2012 marked the 100th anniversary of the birth of Alan Turing, a remarkable British mathematician and computer scientist. Turing cracked the code of the supposedly unbeatable German "Enigma" machine during World War II.
His name is also familiar thanks to his work in artificial intelligence. He thought the best way to answer the question "can a machine think?" was to see if it could consistently fool a judge into believing it was human. This was called the "Turing test."
The Turing Test
The "Turing test" has been making headlines, thanks to a field you might not expect: video games.
Five years ago, a professor in Australia teamed up with the development company "2K Games" to sponsor the "BotPrize competition." The challenge has Turing's name written all over it: programmers create a robot who faces human players in video game combat. Those players have to try to figure out which opponents are people, and which are robots. To win the grand prize, a robot has to receive over fifty percent "human" ratings.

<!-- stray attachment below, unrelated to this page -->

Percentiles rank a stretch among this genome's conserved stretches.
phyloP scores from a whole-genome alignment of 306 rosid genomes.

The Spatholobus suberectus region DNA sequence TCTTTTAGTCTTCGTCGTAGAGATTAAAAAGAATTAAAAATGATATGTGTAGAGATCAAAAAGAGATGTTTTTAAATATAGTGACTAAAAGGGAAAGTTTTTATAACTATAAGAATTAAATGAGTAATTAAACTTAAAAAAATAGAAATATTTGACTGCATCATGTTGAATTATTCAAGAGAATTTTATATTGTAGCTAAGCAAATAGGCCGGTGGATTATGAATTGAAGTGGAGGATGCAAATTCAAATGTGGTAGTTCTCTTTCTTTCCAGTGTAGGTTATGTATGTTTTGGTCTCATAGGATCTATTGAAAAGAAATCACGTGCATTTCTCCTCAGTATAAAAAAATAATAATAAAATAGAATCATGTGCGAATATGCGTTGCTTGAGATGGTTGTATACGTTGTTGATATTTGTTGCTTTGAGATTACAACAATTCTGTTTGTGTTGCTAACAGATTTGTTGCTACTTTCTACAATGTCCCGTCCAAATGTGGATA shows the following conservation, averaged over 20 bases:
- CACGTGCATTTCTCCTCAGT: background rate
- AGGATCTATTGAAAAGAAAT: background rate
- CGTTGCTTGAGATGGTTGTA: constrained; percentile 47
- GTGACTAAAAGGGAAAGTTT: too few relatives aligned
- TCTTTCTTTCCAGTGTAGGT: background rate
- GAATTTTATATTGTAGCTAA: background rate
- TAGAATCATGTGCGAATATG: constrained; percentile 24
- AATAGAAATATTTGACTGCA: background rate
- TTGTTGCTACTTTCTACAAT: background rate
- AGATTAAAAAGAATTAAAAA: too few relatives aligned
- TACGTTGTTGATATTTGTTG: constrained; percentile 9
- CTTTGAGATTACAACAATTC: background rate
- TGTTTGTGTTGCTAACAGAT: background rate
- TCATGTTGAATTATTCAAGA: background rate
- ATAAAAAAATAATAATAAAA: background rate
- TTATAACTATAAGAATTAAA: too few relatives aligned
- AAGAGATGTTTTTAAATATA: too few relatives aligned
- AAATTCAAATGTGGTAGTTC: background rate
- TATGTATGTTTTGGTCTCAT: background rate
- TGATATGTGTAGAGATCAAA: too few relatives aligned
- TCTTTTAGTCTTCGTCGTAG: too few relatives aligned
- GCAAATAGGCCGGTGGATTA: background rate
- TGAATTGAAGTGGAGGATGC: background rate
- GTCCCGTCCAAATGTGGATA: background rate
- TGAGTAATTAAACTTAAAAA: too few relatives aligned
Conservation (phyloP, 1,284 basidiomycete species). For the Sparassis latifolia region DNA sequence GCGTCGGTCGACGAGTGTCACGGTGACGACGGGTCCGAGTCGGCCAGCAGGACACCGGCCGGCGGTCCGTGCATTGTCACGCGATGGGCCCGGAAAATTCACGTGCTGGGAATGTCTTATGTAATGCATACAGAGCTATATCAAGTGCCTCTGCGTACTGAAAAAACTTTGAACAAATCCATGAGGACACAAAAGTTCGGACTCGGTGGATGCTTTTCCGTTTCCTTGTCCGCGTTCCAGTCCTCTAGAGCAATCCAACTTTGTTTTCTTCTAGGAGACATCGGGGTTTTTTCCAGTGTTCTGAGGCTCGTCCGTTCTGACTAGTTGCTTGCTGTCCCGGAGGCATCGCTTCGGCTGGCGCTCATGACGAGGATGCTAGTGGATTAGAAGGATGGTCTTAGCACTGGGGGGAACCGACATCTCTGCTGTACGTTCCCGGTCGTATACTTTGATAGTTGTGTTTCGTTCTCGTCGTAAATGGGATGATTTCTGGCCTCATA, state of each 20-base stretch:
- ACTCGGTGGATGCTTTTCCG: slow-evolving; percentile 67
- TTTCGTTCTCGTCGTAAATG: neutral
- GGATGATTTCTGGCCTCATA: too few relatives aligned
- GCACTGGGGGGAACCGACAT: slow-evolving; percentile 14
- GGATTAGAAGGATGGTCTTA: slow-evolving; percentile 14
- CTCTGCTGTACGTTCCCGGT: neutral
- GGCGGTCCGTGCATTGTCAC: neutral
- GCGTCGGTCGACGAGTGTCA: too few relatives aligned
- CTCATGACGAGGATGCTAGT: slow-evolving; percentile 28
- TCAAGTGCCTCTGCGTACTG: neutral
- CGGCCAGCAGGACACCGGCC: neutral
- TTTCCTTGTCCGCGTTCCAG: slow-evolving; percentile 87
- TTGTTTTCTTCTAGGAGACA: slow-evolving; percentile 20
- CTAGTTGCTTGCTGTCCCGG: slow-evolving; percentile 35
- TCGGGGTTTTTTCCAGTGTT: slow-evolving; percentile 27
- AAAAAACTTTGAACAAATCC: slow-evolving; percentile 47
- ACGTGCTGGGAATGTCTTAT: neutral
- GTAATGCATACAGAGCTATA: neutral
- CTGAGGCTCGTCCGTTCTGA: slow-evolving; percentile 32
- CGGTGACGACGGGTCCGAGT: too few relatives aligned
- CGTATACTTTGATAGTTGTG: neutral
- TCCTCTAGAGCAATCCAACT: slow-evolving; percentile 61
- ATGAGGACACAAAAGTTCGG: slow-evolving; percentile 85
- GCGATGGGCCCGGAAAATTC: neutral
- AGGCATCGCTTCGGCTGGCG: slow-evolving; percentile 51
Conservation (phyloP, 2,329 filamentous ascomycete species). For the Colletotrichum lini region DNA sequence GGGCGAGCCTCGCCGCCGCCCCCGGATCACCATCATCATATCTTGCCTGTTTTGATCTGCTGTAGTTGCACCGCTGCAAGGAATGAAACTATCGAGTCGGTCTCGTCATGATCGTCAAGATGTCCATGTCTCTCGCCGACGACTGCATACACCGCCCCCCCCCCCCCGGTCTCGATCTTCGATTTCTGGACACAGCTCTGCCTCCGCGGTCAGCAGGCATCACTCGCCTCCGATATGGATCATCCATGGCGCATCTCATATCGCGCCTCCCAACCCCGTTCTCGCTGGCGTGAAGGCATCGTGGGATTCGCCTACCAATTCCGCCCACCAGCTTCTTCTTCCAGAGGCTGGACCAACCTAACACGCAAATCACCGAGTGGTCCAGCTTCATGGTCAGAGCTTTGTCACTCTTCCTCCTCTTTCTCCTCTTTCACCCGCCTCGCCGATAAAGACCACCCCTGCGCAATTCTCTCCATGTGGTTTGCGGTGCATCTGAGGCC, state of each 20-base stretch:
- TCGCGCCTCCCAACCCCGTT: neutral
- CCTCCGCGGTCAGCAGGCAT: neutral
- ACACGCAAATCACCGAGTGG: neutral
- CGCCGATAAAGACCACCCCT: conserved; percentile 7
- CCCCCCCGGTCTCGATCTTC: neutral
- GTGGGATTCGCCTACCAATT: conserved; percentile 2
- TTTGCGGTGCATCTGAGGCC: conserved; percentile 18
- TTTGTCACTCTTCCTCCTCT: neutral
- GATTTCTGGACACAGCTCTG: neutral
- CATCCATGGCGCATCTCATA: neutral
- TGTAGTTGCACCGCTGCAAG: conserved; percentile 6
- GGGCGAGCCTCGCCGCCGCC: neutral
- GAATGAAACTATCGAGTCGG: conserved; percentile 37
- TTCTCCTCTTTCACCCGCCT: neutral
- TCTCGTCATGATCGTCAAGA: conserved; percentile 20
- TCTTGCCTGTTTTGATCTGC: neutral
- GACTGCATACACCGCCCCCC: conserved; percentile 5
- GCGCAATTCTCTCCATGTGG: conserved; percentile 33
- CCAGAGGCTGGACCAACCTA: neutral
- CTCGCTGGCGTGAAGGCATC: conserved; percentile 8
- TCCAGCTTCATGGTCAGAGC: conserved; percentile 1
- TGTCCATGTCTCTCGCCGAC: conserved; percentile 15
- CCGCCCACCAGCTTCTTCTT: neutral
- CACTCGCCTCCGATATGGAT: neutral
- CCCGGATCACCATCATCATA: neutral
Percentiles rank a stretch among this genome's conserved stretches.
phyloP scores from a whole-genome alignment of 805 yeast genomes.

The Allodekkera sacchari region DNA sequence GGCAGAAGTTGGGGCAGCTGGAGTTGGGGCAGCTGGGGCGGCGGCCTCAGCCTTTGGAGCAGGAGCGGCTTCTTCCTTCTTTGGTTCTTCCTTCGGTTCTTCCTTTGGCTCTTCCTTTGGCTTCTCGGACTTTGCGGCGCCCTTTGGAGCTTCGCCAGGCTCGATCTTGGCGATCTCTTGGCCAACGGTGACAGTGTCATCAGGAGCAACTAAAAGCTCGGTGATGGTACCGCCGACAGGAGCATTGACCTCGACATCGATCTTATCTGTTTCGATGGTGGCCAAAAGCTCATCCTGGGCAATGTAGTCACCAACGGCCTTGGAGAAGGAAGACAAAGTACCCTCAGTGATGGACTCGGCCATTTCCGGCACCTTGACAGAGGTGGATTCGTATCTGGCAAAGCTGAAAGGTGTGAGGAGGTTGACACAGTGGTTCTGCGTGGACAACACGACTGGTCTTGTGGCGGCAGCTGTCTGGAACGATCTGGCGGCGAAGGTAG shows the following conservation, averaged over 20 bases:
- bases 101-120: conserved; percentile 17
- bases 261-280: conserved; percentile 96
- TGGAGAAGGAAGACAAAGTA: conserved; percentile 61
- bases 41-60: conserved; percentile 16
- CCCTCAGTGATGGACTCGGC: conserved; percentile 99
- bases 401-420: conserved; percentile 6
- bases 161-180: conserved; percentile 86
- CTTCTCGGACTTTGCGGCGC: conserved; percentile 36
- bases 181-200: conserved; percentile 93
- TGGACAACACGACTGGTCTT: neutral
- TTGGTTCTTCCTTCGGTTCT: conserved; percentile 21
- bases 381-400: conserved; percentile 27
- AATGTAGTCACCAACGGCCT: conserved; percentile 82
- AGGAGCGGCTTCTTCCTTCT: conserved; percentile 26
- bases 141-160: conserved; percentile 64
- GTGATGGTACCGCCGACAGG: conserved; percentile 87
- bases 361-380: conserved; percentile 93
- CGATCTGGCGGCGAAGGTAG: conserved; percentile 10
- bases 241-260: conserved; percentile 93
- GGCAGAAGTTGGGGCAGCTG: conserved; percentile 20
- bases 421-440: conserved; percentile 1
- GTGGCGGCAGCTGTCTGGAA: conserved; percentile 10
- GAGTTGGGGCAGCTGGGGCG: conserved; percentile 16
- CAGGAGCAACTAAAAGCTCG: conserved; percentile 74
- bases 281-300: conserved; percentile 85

In 2012, after five years of attempts, not just one, but TWO robots finally succeeded. They received fifty-two percent "human" ratingsthat's more than many of the human players themselves received! These results show just how well programmers can digitally mimic human behavior. Robots "learn" and "adapt" game tactics as they play, but built in constraints ensure they don't get in humanly good.
The 2012 BotPrize robots have important implications not just for the video game world, but also for virtual training in many fields. And one other thing is certain: they sure make a fitting 100th anniversary tribute to Alan Turing's legacy.